Sissy Spacek

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Sissy Spacek
SissySpacekHSHWOFAug2011.jpg
Spacek at a ceremony to receive a star on the Hollywood Walk of Fame in August 2011
BornMary Elizabeth Spacek
(1949-12-25) December 25, 1949 (age 64)
Quitman, Texas, U.S.
OccupationActress, singer
Years active1970–present
Spouse(s)Jack Fisk (1974–present)
Children2
 
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This article is about the actress. For information on the band, see John Wiese.
Sissy Spacek
SissySpacekHSHWOFAug2011.jpg
Spacek at a ceremony to receive a star on the Hollywood Walk of Fame in August 2011
BornMary Elizabeth Spacek
(1949-12-25) December 25, 1949 (age 64)
Quitman, Texas, U.S.
OccupationActress, singer
Years active1970–present
Spouse(s)Jack Fisk (1974–present)
Children2

Sissy Spacek (born Mary Elizabeth Spacek, December 25, 1949) is an American actress and singer. She came to international prominence for her roles as Holly Sargis in Terrence Malick's film Badlands (1973) and as Carrie White in Brian De Palma's horror film Carrie (1976, based on the first novel by Stephen King), for which she earned her first Academy Award nomination. She won the Academy Award for Best Actress for her role as country star Loretta Lynn in the film Coal Miner's Daughter (1980) and received Oscar nominations for her roles in Missing (1982), The River (1984), Crimes of the Heart (1986), and In the Bedroom (2001).

Early life[edit]

Spacek was born on December 25, 1949, in Quitman, Texas. She is the daughter of Virginia Frances (née Spilman) and Edwin Arnold Spacek, Sr., a county agricultural agent.[1] Spacek's father was of three quarters Czech (Moravian) and one quarter German ancestry; her paternal grandparents were Mary (Červenka) and Arnold A. Špaček (who served as Mayor of Granger, Texas in Williamson County).[2][3] Her mother, of English and Irish descent, was from the Rio Grande Valley of Texas.[4]

Spacek was greatly affected by the death of her eighteen-year-old brother, Robbie, in 1967, which she has called "the defining event of my whole life."[5] After she graduated from high school she moved to New York City, hoping to become a singer. There, she lived with her first cousin, actor Rip Torn, and his wife, actress Geraldine Page.[4]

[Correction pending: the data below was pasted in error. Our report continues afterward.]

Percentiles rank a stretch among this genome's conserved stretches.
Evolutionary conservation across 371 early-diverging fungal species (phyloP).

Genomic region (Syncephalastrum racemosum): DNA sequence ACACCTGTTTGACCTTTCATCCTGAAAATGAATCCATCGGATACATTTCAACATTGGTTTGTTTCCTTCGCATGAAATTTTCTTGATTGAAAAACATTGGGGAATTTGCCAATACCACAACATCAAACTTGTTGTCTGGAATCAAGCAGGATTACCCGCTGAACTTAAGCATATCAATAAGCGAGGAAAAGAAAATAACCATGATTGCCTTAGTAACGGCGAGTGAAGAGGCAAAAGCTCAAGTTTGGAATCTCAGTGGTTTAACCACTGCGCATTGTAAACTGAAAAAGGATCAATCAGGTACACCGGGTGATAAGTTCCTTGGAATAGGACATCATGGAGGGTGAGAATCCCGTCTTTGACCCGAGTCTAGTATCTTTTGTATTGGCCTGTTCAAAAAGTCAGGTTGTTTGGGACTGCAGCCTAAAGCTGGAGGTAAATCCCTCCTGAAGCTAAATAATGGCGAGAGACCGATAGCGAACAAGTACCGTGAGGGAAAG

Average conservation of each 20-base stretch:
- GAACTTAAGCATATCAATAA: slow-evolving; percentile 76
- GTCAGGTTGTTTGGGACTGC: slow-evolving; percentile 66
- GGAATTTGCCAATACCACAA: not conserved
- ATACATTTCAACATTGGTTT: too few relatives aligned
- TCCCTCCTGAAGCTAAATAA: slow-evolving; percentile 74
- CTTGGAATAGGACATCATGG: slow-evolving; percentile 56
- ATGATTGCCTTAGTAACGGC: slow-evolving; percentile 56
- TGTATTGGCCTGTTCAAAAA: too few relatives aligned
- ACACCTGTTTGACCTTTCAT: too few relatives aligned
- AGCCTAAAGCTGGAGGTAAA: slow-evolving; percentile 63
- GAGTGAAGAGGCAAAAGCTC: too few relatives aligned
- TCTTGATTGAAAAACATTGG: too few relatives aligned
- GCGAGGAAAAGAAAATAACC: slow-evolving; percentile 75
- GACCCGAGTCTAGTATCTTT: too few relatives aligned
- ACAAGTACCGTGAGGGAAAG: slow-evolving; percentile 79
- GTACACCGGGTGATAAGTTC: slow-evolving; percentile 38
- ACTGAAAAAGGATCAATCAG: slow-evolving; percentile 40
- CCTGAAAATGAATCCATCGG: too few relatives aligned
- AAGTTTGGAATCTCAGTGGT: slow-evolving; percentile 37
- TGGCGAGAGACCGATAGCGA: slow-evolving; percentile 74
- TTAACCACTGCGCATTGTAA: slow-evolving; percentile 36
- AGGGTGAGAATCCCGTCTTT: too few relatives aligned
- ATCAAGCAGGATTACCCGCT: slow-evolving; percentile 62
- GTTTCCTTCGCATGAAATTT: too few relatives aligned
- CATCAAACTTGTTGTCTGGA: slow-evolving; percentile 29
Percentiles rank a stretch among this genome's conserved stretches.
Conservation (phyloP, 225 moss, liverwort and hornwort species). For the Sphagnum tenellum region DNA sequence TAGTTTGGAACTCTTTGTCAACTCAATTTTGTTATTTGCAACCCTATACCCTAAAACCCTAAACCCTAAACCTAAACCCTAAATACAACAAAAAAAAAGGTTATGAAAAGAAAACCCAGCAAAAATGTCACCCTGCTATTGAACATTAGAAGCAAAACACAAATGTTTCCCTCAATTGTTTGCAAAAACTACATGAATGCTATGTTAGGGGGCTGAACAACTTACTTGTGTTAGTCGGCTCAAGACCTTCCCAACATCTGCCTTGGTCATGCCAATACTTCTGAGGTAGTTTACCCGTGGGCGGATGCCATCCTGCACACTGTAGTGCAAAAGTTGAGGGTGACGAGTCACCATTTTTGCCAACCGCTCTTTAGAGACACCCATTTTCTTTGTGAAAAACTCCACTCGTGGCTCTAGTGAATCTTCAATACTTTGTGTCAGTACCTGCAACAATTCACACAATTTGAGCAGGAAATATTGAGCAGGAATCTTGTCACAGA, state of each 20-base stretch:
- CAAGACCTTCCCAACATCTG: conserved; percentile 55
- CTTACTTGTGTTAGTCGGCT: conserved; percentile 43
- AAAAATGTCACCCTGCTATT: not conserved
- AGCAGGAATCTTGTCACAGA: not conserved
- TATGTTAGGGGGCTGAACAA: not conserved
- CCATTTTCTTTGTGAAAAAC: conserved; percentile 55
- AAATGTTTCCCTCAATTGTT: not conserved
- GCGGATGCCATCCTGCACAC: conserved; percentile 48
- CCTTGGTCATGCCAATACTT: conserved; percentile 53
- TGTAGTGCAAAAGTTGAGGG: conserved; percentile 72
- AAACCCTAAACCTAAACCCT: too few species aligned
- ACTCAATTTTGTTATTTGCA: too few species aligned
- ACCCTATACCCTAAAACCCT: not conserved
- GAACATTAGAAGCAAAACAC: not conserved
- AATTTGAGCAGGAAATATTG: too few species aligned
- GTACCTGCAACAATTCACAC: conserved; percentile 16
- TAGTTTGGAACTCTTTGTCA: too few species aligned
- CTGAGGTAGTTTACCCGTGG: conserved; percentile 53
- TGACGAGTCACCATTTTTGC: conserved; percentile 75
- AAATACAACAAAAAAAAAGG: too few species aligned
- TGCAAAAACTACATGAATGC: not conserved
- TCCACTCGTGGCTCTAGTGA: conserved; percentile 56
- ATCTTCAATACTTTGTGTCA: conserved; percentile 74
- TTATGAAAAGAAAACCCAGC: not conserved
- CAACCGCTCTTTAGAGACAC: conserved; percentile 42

Career[edit]

Early work in New York City[edit]

For a while, Spacek sang and played guitar in many of the Greenwich Village coffeehouses, eventually landing some paying work singing commercial jingles. In late 1968, under the pseudonym "Rainbo", Spacek recorded a novelty song titled "John, You Went Too Far This Time";[4] the song proclaimed her disillusionment and shock over John Lennon, who on the cover of his newest album Two Virgins (1968) appeared in full-frontal nudity with his then-girlfriend Yoko Ono, shocking many fans.[6] The single did not appear on the record charts and failed to sell well, so the record company dropped her.[citation needed]

1970s and beginning of acting career[edit]

While singing, Spacek also worked for a time as photographic model and as an extra at Andy Warhol's Factory. She appeared in a non-credited role in his film Trash (1970). With the help of Rip Torn, she enrolled in Lee Strasberg's Actors Studio and then the Lee Strasberg Institute in New York. Her first credited role was in the cult classic Prime Cut (1972), in which she played Poppy, a girl sold into sexual slavery.[4] The role led to television work, which included a guest role in The Waltons, which she played twice in 1973. Spacek received international attention after starring in Terrence Malick's Badlands (1973), in which she played Holly, the film's narrator and a 15-year old girlfriend of mass-murderer Kit (Martin Sheen).[4] Spacek has described Badlands as the "most incredible" experience of her career.[7] On the set of Badlands, Spacek met art director Jack Fisk, whom she married.[citation needed]

Spacek in Brian De Palma's Carrie, 1976.

Spacek's iconic and career-defining role came in Brian De Palma's film Carrie (1976), in which she played Carietta "Carrie" White, a shy, troubled high school senior with telekinetic powers.[4] Spacek had to work hard to persuade director de Palma to engage her for the role.[4] After rubbing Vaseline into her hair and donning an old sailor dress her mother made for her as a child, Spacek turned up at the audition with the odds against her, but won the part.[8] She was nominated for the Academy Award for Best Actress for her work in the film. Spacek had previously been the set dresser for DePalma's film Phantom of the Paradise (1974).

After Carrie, Spacek played the small role of housekeeper Linda Murray in Alan Rudolph's ensemble piece Welcome to LA (1976) and cemented her reputation in independent cinema with her performance as Pinky Rose in Robert Altman's classic 3 Women (1977). Altman was deeply impressed by her performance, having stated: "She's remarkable, one of the top actresses I've ever worked with. Her resources are like a deep well." Brian de Palma added: "[Spacek is] a phantom. She has this mysterious way of slipping into a part, letting it take over her. She's got a wider range than any young actress I know."[9] Spacek also helped finance then-brother-in-law David Lynch's directorial debut, Eraserhead (1976) and is thanked in the credits of the film.